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« Once upon a time, Britain had a bike culture | Main | Charleston cycling advocate injured »


When I wrote about Edwin Gardner’s accident last Friday, I did so because he was an important figure in my local cycling community. I met him last February when I participated in a bicycle lecture series in downtown Charleston.

My post was not meant to put a negative spin on the dangers of riding a bike. When I wrote the piece, the thought that Edwin might die from his injuries never entered my head.

I knew his injuries where extremely serious, but he had survived two days, I expected him to pull through. It came as a great shock when I learned later on Friday that he had passed on.

My article was somewhat of a rant commenting on a police report that placed the blame on the unfortunate cyclist, when all the facts had not been thoroughly investigated. I also registered my disgust on the negative comments from the local motoring public.

One commenter on my article said he was considering moving to Charleston, but after “Horror stories like this,” he was having second thoughts. I have lived both on the east and west coasts of the US, and I can say that Charleston is the best place I have ever lived.

The negative comments by the locals are no different than those from any city in the US whenever there is a cycling related story published. The State of South Carolina and my local government is trying to become cycling friendly. Many positive changes are taking place.

Pro-cycling change is happening all over the US, and I believe it is partly because of this change that the non cycling public is kicking against it; people don’t like change.

I was in a local bar on Saturday evening listening to music being played by some of my friends. It was a quiet evening with not many patrons; a young black man was sitting at the bar. Later I noticed a young white male came in and took the seat next to him.

The two did not speak at first; it seemed they didn’t know each other. Then the barman gave them both a free shot; the two clinked their glasses together before drinking it down.

I thought, ‘How wonderful is that.’ Here in the South where not too long ago in the 1950s and 1960s, during my lifetime, there was so much hatred and mistrust. A new generation of young people who accept others for who they are, and can ignor their racial differences.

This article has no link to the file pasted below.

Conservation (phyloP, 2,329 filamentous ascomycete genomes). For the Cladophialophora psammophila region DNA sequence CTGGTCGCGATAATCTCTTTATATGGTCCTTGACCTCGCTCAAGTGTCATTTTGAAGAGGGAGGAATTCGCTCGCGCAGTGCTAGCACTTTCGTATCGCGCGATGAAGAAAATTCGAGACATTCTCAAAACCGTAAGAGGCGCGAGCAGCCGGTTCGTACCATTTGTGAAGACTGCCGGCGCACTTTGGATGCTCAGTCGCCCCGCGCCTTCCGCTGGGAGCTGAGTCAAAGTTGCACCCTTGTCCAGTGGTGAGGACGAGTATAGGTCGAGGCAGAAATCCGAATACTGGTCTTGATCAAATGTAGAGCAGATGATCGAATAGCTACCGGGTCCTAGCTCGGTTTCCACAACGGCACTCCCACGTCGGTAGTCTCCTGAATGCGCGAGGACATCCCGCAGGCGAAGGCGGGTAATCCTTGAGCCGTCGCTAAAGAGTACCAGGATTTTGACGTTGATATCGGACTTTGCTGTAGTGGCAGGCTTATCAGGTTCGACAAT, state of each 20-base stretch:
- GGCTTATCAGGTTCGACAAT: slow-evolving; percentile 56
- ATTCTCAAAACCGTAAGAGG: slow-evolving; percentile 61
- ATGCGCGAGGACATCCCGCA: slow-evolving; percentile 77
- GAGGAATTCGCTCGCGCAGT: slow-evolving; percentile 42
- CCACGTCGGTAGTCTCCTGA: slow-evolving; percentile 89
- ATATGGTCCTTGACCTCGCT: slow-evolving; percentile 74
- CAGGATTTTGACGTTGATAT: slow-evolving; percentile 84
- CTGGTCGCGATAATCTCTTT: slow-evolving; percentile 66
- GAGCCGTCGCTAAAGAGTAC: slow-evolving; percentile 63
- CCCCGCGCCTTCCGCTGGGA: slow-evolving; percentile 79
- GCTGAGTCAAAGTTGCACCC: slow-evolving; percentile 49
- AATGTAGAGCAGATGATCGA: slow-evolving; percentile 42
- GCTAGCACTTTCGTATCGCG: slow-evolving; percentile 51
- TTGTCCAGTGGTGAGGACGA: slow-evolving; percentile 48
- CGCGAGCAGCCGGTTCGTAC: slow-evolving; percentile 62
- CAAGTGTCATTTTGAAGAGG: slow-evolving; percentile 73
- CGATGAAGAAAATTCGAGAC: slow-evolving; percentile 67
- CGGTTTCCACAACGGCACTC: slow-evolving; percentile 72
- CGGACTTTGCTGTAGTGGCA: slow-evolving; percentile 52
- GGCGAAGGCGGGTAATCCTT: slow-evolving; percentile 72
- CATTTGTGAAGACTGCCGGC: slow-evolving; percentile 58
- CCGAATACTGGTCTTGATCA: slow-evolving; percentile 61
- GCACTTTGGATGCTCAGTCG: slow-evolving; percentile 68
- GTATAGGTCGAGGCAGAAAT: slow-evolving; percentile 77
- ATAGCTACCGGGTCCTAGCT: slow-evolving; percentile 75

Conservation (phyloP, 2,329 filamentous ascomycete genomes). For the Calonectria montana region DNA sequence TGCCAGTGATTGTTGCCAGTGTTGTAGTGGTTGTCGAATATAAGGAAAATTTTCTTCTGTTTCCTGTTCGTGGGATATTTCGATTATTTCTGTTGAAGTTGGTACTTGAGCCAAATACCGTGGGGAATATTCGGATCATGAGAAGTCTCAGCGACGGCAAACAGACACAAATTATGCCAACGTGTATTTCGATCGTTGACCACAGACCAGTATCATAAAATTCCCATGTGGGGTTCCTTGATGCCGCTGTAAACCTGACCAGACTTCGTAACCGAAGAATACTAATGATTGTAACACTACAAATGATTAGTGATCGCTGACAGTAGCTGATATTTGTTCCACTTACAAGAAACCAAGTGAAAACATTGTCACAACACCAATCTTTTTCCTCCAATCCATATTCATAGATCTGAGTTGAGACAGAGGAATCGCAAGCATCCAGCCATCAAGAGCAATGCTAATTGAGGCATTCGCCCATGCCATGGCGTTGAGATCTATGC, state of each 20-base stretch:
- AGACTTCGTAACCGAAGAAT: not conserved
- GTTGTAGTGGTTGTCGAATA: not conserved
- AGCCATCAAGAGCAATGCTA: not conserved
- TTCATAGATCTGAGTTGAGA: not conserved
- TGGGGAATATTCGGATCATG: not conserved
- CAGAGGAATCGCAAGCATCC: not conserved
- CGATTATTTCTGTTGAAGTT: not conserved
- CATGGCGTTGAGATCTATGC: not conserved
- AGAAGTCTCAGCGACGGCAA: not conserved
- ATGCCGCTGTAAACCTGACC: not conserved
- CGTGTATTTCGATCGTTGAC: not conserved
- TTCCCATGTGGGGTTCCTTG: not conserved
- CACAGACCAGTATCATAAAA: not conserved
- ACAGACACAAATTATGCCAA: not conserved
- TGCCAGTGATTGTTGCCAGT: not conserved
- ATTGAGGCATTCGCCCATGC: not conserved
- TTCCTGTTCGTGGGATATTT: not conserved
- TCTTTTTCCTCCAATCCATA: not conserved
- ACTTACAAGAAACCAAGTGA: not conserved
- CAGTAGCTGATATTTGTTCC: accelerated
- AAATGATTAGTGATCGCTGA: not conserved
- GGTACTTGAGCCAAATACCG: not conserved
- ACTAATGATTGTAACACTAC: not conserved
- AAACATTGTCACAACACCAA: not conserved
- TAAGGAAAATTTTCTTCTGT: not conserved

My point is this, you can’t legislate that people love each other. Legislation comes first, people fight it, even violently, but given time they see they cannot go on fighting and give in to the idea.

Change finally comes when there are more accepting the change than fighting against, and it becomes socially unacceptable to even speak out against it. Those hate comments that follow cycling related articles will in time become unacceptable.

We can grieve Edwin Gardner’s passing, and others like him. But let’s not dwell on the negativity of the event, or be afraid to ride our bikes on the road, instead see the whole picture in perspective.

700 cyclists are killed in the US each year; that is less than two a day. Less than two a day out of a population of over 300 million. I’m sure many more die each day in home related accidents. I have not looked up the figures for the UK or other countries, but I’m sure the ratios per population are similar.

Two cyclists will die on US roads on any given day, and on that same day close to a 100 motorists will be killed. There is more chance I will die driving my car than riding my bike.

I like my chances riding my bike better, especially when I consider that my chance of survival will increase if I ride defensively. Many who die are those riding the wrong way, on the sidewalk, at night without lights, etc., etc.

I am sure Edwin Gardner would not have wanted one person to give up riding a bike as a result of his death. I for one, intend to keep riding mine. I will not be bullied, intimidated, or persuaded to do otherwise. And I will continue to encourage others to do the same



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  • Response
    I think it's more than just fear of change driving anti-bike hatred. I think there's an element of cognitive dissonance or outright denial.

Reader Comments (13)

As an aggressive urban cyclist, I am much aware of the fact that there are dangers involved, and I try to pay attention to what I'm doing. I travel city streets without fear, partly because for the most part I find drivers to be attentive to what I'm doing, and often respectful. As a driver myself, I understand some of the things we have to pay attention to when coming up on cyclists. There are dangers involved in all modes of travel, but all of us continue to come and go, usually without focusing upon the inherent dangers. I understand the rage that sometimes wells up when we come across moments when cyclists are maligned or disrespected or abused. And I agree that we need to keep working for more public awareness of the rights and obligations of cyclists and motorists--and how about pedestrians. A semi on a city street came close to clipping me when he had trouble making a left turn and dragged his rear wheels over the sidewalk where I was standing?